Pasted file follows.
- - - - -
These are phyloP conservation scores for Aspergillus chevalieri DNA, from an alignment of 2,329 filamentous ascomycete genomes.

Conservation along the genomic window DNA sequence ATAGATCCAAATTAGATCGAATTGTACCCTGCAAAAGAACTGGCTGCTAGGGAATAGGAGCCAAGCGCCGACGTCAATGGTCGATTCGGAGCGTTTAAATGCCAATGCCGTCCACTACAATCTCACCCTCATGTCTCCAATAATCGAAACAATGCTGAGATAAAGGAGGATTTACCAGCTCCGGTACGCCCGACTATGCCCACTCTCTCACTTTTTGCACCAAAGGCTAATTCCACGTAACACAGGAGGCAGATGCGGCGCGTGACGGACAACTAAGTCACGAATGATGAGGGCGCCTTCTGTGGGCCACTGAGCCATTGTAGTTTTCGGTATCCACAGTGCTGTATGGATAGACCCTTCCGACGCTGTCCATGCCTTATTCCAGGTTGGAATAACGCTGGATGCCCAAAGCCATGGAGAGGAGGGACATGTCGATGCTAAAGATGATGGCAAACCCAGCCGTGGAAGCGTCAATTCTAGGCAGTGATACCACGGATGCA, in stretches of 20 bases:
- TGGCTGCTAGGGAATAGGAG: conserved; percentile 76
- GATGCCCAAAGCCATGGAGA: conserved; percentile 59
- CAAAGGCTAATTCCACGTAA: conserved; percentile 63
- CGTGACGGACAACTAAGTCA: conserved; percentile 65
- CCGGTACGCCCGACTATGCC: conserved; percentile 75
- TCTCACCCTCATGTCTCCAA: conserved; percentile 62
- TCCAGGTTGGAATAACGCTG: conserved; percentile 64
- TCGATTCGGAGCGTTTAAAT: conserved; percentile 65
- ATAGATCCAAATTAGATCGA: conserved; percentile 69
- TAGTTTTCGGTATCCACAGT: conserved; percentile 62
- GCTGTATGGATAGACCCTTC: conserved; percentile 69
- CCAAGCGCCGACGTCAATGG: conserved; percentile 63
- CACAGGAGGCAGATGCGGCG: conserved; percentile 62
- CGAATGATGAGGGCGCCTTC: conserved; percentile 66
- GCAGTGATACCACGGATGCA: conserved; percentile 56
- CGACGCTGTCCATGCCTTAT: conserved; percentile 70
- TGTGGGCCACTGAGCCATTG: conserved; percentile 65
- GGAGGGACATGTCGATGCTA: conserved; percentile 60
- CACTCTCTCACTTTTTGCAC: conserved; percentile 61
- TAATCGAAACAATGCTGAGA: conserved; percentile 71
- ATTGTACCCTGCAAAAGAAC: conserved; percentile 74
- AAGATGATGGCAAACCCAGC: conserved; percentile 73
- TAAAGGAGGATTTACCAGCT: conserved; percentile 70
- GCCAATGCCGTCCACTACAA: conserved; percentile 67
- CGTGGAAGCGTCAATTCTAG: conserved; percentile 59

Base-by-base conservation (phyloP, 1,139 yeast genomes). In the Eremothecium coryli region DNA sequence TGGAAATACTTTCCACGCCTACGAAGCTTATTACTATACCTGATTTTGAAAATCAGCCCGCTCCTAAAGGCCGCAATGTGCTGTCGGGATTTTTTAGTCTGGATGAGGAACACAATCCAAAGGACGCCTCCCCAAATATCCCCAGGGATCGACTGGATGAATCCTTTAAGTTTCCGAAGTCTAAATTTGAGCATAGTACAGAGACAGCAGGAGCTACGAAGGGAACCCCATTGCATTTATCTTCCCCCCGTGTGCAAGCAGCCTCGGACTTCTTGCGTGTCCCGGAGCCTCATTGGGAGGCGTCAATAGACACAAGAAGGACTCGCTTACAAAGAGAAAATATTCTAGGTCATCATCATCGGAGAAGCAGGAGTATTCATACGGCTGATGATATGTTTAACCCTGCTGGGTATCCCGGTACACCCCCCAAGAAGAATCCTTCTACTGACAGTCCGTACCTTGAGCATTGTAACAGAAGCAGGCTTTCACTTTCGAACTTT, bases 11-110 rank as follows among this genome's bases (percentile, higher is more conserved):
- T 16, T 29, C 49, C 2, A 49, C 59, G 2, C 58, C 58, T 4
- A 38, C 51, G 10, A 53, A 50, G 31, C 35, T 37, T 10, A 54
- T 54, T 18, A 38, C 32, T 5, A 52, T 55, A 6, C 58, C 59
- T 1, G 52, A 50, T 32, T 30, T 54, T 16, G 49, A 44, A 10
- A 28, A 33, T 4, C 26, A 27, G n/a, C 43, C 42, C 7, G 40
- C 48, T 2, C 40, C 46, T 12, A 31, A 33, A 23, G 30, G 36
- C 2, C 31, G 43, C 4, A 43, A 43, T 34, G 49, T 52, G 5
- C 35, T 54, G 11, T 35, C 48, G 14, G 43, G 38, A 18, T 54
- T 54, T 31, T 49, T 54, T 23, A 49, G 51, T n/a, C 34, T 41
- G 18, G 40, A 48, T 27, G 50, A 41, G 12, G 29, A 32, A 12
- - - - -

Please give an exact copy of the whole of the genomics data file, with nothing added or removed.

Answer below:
These are phyloP conservation scores for Aspergillus chevalieri DNA, from an alignment of 2,329 filamentous ascomycete genomes.

Conservation along the genomic window DNA sequence ATAGATCCAAATTAGATCGAATTGTACCCTGCAAAAGAACTGGCTGCTAGGGAATAGGAGCCAAGCGCCGACGTCAATGGTCGATTCGGAGCGTTTAAATGCCAATGCCGTCCACTACAATCTCACCCTCATGTCTCCAATAATCGAAACAATGCTGAGATAAAGGAGGATTTACCAGCTCCGGTACGCCCGACTATGCCCACTCTCTCACTTTTTGCACCAAAGGCTAATTCCACGTAACACAGGAGGCAGATGCGGCGCGTGACGGACAACTAAGTCACGAATGATGAGGGCGCCTTCTGTGGGCCACTGAGCCATTGTAGTTTTCGGTATCCACAGTGCTGTATGGATAGACCCTTCCGACGCTGTCCATGCCTTATTCCAGGTTGGAATAACGCTGGATGCCCAAAGCCATGGAGAGGAGGGACATGTCGATGCTAAAGATGATGGCAAACCCAGCCGTGGAAGCGTCAATTCTAGGCAGTGATACCACGGATGCA, in stretches of 20 bases:
- TGGCTGCTAGGGAATAGGAG: conserved; percentile 76
- GATGCCCAAAGCCATGGAGA: conserved; percentile 59
- CAAAGGCTAATTCCACGTAA: conserved; percentile 63
- CGTGACGGACAACTAAGTCA: conserved; percentile 65
- CCGGTACGCCCGACTATGCC: conserved; percentile 75
- TCTCACCCTCATGTCTCCAA: conserved; percentile 62
- TCCAGGTTGGAATAACGCTG: conserved; percentile 64
- TCGATTCGGAGCGTTTAAAT: conserved; percentile 65
- ATAGATCCAAATTAGATCGA: conserved; percentile 69
- TAGTTTTCGGTATCCACAGT: conserved; percentile 62
- GCTGTATGGATAGACCCTTC: conserved; percentile 69
- CCAAGCGCCGACGTCAATGG: conserved; percentile 63
- CACAGGAGGCAGATGCGGCG: conserved; percentile 62
- CGAATGATGAGGGCGCCTTC: conserved; percentile 66
- GCAGTGATACCACGGATGCA: conserved; percentile 56
- CGACGCTGTCCATGCCTTAT: conserved; percentile 70
- TGTGGGCCACTGAGCCATTG: conserved; percentile 65
- GGAGGGACATGTCGATGCTA: conserved; percentile 60
- CACTCTCTCACTTTTTGCAC: conserved; percentile 61
- TAATCGAAACAATGCTGAGA: conserved; percentile 71
- ATTGTACCCTGCAAAAGAAC: conserved; percentile 74
- AAGATGATGGCAAACCCAGC: conserved; percentile 73
- TAAAGGAGGATTTACCAGCT: conserved; percentile 70
- GCCAATGCCGTCCACTACAA: conserved; percentile 67
- CGTGGAAGCGTCAATTCTAG: conserved; percentile 59

Base-by-base conservation (phyloP, 1,139 yeast genomes). In the Eremothecium coryli region DNA sequence TGGAAATACTTTCCACGCCTACGAAGCTTATTACTATACCTGATTTTGAAAATCAGCCCGCTCCTAAAGGCCGCAATGTGCTGTCGGGATTTTTTAGTCTGGATGAGGAACACAATCCAAAGGACGCCTCCCCAAATATCCCCAGGGATCGACTGGATGAATCCTTTAAGTTTCCGAAGTCTAAATTTGAGCATAGTACAGAGACAGCAGGAGCTACGAAGGGAACCCCATTGCATTTATCTTCCCCCCGTGTGCAAGCAGCCTCGGACTTCTTGCGTGTCCCGGAGCCTCATTGGGAGGCGTCAATAGACACAAGAAGGACTCGCTTACAAAGAGAAAATATTCTAGGTCATCATCATCGGAGAAGCAGGAGTATTCATACGGCTGATGATATGTTTAACCCTGCTGGGTATCCCGGTACACCCCCCAAGAAGAATCCTTCTACTGACAGTCCGTACCTTGAGCATTGTAACAGAAGCAGGCTTTCACTTTCGAACTTT, bases 11-110 rank as follows among this genome's bases (percentile, higher is more conserved):
- T 16, T 29, C 49, C 2, A 49, C 59, G 2, C 58, C 58, T 4
- A 38, C 51, G 10, A 53, A 50, G 31, C 35, T 37, T 10, A 54
- T 54, T 18, A 38, C 32, T 5, A 52, T 55, A 6, C 58, C 59
- T 1, G 52, A 50, T 32, T 30, T 54, T 16, G 49, A 44, A 10
- A 28, A 33, T 4, C 26, A 27, G n/a, C 43, C 42, C 7, G 40
- C 48, T 2, C 40, C 46, T 12, A 31, A 33, A 23, G 30, G 36
- C 2, C 31, G 43, C 4, A 43, A 43, T 34, G 49, T 52, G 5
- C 35, T 54, G 11, T 35, C 48, G 14, G 43, G 38, A 18, T 54
- T 54, T 31, T 49, T 54, T 23, A 49, G 51, T n/a, C 34, T 41
- G 18, G 40, A 48, T 27, G 50, A 41, G 12, G 29, A 32, A 12